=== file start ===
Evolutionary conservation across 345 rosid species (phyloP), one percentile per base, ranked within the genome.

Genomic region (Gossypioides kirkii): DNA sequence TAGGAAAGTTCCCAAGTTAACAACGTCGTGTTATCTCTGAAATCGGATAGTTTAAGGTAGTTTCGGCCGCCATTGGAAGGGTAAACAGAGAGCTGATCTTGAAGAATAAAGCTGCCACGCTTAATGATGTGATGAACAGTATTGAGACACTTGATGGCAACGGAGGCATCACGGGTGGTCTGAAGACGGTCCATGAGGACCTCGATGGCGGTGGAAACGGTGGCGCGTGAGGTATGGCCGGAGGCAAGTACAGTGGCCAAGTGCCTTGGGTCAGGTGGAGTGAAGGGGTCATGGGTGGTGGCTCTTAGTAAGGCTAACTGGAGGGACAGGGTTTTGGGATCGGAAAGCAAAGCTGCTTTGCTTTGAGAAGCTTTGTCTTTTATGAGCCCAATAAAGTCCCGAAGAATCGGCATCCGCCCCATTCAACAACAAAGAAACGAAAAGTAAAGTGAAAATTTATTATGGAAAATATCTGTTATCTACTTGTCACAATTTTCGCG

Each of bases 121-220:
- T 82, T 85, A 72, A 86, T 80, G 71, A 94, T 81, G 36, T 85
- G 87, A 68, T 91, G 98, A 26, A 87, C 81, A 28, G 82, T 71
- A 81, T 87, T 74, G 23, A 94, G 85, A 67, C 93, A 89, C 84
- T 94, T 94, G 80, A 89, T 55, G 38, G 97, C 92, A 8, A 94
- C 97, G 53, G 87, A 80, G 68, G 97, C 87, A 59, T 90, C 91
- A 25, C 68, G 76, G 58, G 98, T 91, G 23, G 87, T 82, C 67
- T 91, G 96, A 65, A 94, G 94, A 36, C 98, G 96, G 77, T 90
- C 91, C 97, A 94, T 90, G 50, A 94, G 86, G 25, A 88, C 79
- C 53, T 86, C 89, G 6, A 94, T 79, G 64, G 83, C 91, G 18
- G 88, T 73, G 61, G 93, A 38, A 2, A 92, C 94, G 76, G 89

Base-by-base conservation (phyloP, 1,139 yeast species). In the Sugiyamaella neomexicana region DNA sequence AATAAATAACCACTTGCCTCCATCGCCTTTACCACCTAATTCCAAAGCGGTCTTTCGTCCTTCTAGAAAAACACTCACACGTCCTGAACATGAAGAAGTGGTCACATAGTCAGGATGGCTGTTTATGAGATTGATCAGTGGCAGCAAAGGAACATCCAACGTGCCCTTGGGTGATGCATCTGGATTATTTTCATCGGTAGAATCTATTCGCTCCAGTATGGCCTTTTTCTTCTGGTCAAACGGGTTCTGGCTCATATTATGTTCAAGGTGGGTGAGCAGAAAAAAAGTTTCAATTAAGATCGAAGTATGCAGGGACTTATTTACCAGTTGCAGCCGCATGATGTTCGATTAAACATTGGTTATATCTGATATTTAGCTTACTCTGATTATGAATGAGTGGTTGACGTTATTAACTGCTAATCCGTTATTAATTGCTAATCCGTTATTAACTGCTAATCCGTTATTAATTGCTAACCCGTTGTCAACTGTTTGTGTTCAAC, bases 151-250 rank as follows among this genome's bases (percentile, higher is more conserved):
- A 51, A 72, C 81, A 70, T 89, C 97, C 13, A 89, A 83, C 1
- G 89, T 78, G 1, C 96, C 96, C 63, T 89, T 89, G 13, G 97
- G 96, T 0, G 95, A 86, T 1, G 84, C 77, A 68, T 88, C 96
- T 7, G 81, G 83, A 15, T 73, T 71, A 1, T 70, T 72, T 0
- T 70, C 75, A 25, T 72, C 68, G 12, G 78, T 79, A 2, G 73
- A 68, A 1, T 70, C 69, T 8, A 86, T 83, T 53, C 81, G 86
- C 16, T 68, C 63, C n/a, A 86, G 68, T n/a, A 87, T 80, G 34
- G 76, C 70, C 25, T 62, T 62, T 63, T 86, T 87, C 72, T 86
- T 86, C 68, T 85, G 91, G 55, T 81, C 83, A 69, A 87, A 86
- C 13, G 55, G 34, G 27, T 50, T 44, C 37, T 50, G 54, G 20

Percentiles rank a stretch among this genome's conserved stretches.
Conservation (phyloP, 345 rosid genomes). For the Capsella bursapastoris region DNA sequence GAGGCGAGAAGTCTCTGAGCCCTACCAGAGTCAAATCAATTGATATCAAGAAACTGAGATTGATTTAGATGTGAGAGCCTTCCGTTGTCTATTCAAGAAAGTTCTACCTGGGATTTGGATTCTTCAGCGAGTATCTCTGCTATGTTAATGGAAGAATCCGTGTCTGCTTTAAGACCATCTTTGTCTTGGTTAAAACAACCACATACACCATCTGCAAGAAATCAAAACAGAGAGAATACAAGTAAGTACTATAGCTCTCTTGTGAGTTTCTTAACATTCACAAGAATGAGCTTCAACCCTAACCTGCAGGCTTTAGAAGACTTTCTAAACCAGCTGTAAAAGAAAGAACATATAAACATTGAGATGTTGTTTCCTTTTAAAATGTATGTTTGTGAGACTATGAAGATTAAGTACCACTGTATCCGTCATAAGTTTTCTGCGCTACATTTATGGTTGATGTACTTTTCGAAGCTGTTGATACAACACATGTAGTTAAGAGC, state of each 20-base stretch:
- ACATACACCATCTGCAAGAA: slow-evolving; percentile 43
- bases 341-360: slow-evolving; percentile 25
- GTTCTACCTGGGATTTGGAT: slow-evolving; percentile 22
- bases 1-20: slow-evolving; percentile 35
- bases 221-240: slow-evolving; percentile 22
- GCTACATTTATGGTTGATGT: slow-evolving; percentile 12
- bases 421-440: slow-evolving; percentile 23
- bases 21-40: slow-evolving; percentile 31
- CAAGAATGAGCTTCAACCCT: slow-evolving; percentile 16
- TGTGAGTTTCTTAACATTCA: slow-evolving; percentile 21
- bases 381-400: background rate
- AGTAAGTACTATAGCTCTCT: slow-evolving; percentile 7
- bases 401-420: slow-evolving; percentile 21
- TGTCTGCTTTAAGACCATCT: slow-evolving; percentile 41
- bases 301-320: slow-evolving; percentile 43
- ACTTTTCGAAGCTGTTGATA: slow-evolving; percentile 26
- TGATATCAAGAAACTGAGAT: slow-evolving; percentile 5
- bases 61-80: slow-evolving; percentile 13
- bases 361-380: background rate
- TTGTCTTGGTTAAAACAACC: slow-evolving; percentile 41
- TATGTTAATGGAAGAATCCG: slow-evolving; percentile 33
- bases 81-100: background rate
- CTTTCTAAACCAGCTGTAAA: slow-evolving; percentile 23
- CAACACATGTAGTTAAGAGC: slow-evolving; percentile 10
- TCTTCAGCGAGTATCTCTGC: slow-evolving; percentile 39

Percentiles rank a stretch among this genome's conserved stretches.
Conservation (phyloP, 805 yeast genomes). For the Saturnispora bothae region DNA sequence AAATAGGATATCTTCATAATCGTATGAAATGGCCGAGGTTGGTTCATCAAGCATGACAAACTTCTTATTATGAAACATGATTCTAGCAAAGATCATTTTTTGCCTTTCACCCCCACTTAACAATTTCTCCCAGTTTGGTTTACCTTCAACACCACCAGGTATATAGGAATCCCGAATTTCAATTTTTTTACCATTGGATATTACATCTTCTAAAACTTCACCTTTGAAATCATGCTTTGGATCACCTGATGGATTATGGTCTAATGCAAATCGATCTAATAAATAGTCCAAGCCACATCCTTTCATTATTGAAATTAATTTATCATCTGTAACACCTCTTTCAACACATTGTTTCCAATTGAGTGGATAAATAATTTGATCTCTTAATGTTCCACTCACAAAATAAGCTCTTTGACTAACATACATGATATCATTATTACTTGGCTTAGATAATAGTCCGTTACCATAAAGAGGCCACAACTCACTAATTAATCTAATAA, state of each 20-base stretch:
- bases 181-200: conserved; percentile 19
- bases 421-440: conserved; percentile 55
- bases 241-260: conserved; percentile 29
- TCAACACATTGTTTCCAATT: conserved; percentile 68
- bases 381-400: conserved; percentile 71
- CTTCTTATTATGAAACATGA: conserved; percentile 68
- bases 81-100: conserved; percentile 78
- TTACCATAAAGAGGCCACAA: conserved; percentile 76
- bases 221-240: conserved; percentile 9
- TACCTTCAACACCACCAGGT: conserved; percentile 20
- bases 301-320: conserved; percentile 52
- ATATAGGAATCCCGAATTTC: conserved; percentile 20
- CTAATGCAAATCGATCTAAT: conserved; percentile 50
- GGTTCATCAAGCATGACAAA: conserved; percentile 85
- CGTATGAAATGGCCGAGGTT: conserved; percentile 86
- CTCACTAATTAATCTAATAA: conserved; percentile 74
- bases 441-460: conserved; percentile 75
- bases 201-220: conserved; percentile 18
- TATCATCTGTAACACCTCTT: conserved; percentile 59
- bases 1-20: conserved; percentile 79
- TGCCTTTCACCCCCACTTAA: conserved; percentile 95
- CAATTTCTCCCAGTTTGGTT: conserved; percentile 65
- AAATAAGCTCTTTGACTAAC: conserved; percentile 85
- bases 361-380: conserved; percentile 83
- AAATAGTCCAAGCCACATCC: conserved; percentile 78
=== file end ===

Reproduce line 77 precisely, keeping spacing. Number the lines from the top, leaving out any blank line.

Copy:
- bases 361-380: conserved; percentile 83